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I printed my 5×7 already mounted on a board. If your lab doesn’t offer that option, you could try mounting it on styrene board with spray adhesive. Let me know how that goes.  (see update at end of post)

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Cut the four images apart with kitchen scissors. It’s alright if the edges are rough.

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Drill holes for hanging.

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Take sandpaper and sand the edges, even taking some of the image itself off.

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Put a ribbon through, and you have a beautiful keepsake. We love pulling out these ornaments every year and putting them on our tree!

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I try to make a couple of these every year with my favorite photos, and I also make an ornament for everyone whose picture I have taken during the year and send it to them at Christmas time.

 

 

Updated: I tried making these by mounting the picture myself, using a board from an old school binder my son had that was falling apart. The edges don’t sand the same way, so I cut them rounded to make it look a little more finished. And be careful not to get glue all over the picture. Other than that, it worked great and was super simple. I even made the holes by just pushing a ballpoint pen through the board because I was extra lazy.

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How to Take a Picture of Your Christmas Tree

Step One: Go to the woods and pick out the tree. For some of us, the woods are in a lot next to Costco that was a pumpkin patch a few weeks ago.

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Step two: Decide on a tree. When you have found the perfect tree, take a moment to stand in awe and reverence and sing the hallelujah chorus, which goes something like this, “Hurry and get it on the car; there are no bathrooms here and we’ve got to go.”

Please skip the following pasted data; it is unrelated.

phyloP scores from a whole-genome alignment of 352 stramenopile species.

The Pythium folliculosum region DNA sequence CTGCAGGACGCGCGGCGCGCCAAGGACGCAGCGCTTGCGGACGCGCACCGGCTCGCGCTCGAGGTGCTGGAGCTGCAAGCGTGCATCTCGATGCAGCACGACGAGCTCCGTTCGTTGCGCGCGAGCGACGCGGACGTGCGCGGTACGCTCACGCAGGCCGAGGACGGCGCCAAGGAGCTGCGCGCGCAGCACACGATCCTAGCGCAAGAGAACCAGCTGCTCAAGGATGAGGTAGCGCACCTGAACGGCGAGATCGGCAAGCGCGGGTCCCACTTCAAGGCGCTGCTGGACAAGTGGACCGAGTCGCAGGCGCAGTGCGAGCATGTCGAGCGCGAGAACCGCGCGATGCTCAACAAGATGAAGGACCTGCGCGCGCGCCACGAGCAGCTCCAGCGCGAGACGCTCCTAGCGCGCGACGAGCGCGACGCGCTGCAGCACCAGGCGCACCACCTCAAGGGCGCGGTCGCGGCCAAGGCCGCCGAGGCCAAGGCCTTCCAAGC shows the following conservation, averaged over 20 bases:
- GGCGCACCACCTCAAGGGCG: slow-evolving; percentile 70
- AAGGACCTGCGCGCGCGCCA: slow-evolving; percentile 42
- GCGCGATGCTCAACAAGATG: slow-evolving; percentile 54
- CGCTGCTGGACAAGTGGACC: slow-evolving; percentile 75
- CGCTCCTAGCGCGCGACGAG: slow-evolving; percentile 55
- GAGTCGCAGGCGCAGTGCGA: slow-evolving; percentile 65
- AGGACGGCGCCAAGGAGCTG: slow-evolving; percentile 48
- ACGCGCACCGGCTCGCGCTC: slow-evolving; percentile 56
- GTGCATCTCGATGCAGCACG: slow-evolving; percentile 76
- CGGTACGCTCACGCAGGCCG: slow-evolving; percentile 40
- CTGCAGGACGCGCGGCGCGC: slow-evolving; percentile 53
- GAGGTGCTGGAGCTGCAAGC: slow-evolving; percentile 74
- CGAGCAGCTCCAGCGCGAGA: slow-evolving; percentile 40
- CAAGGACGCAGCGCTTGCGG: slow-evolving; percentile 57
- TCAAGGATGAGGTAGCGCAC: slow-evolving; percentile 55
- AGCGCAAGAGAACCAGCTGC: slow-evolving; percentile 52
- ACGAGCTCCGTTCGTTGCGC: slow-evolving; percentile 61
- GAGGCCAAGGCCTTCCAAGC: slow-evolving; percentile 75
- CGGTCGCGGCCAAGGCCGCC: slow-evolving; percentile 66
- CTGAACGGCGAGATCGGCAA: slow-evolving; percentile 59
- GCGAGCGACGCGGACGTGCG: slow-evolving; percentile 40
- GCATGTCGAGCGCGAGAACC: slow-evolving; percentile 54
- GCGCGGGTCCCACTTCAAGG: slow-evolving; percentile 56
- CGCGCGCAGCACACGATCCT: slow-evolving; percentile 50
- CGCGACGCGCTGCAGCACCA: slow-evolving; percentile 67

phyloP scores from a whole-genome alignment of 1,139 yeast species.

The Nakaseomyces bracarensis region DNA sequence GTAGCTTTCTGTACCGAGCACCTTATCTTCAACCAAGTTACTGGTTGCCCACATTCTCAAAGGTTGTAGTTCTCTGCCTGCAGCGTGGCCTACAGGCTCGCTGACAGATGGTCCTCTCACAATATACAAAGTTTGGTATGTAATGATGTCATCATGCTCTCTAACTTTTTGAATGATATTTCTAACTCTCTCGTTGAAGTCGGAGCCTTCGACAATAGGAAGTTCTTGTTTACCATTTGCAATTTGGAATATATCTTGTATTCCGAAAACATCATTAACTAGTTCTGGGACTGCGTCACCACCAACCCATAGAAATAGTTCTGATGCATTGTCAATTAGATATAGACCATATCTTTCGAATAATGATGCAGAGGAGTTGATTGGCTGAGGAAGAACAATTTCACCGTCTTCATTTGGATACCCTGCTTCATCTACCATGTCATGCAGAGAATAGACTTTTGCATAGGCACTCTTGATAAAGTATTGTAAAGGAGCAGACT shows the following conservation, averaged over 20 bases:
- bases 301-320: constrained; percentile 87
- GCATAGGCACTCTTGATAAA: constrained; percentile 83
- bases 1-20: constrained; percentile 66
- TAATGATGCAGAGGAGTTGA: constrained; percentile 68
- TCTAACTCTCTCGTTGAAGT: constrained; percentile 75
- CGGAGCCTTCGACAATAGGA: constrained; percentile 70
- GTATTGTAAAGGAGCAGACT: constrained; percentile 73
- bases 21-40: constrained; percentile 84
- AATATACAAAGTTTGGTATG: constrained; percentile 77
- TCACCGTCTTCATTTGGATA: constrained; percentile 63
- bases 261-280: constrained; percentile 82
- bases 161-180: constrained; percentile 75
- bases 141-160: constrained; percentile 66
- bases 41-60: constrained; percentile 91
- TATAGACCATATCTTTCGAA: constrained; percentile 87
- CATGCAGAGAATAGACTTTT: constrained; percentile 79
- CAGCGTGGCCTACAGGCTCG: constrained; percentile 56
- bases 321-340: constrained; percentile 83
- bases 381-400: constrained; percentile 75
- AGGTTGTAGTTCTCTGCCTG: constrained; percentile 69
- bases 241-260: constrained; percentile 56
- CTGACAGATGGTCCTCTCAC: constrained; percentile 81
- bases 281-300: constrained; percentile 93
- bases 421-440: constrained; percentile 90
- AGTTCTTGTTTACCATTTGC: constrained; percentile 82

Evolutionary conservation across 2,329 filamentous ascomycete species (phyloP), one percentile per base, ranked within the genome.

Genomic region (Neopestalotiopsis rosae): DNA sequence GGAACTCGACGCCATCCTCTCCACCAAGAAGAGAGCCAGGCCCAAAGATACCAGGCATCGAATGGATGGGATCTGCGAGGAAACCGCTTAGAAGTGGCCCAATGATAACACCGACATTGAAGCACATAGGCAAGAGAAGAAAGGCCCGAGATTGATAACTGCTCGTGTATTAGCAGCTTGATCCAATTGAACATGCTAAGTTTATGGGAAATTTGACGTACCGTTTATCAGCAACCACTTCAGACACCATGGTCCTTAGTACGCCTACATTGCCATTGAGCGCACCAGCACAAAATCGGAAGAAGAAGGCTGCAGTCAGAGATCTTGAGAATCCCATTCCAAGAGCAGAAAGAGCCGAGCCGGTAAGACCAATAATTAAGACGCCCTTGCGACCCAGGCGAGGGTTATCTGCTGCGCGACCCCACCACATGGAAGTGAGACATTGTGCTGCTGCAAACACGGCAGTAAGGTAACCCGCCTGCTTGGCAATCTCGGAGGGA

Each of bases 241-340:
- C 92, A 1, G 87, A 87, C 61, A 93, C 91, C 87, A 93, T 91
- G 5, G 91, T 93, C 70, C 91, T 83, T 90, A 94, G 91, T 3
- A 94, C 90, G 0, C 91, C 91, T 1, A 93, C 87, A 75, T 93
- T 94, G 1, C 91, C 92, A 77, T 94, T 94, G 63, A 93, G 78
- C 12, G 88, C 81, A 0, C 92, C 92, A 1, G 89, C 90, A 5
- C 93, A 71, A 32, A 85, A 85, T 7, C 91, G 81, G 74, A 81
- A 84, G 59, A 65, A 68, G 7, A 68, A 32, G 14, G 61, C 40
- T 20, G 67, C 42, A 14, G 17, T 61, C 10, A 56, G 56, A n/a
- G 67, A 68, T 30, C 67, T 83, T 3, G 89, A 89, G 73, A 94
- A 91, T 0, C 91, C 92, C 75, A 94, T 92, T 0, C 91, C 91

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Step three: Get it home. Assign one of the kids to stick their hand out the window and hold the tree onto the car, just because it freaks them out and is funny. Then feel guilty and tell them they can let go of the tree and admit that it will not fall off the car.

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Step four: Decorate tree. Curse chandelier that is in the way of your pictures.

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Step five: Find tripod. Dust it off. Attach camera. Set your shutter speed low, about 3 seconds or longer. Set your iso fairly low, under 500. Set your aperture to expose your shot correctly. (by the way, if you set your aperture to a high number, like 16, then your lights will have a starburst look to them. If you set it more open, at 4 or lower, then your lights will be more of a glow.) If you don’t know how to shoot in manual, try shutterspeed priority and just set your shutter speed to a slow speed and your camera will do the rest. (all lights are turned off except the Christmas tree lights)

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Step six: Add some people to your photo. Tell them to hold really still. Openly mock anyone who cannot. Laugh a lot.

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Step seven: bask in the Christmas glow.

And ask yourself, why can’t we be like Christmas trees, and the fatter we are the better we look?

 

 

Buying a Camera

I know what you’re thinking. You’re thinking, “I wonder if there’s any pie left,” followed by, “Does stuffing go with pie?” after which your thoughts go to, “I wonder if there are any Black Friday deals left that I should be taking advantage of?”

Ah, Black Friday.

Every year, as people’s thoughts turn toward Christmas shopping, I get asked about a thousand times, what is the best camera to buy?

That, my friends, is not a simple question. And I can’t give you a simple answer. But I can give you some direction, I hope.

First of all, go digital if you want to learn. Film is fun and nostalgic but digital is much better for learning because you’re not paying for every mistake. (and you can make a lot more mistakes, which gets you better faster).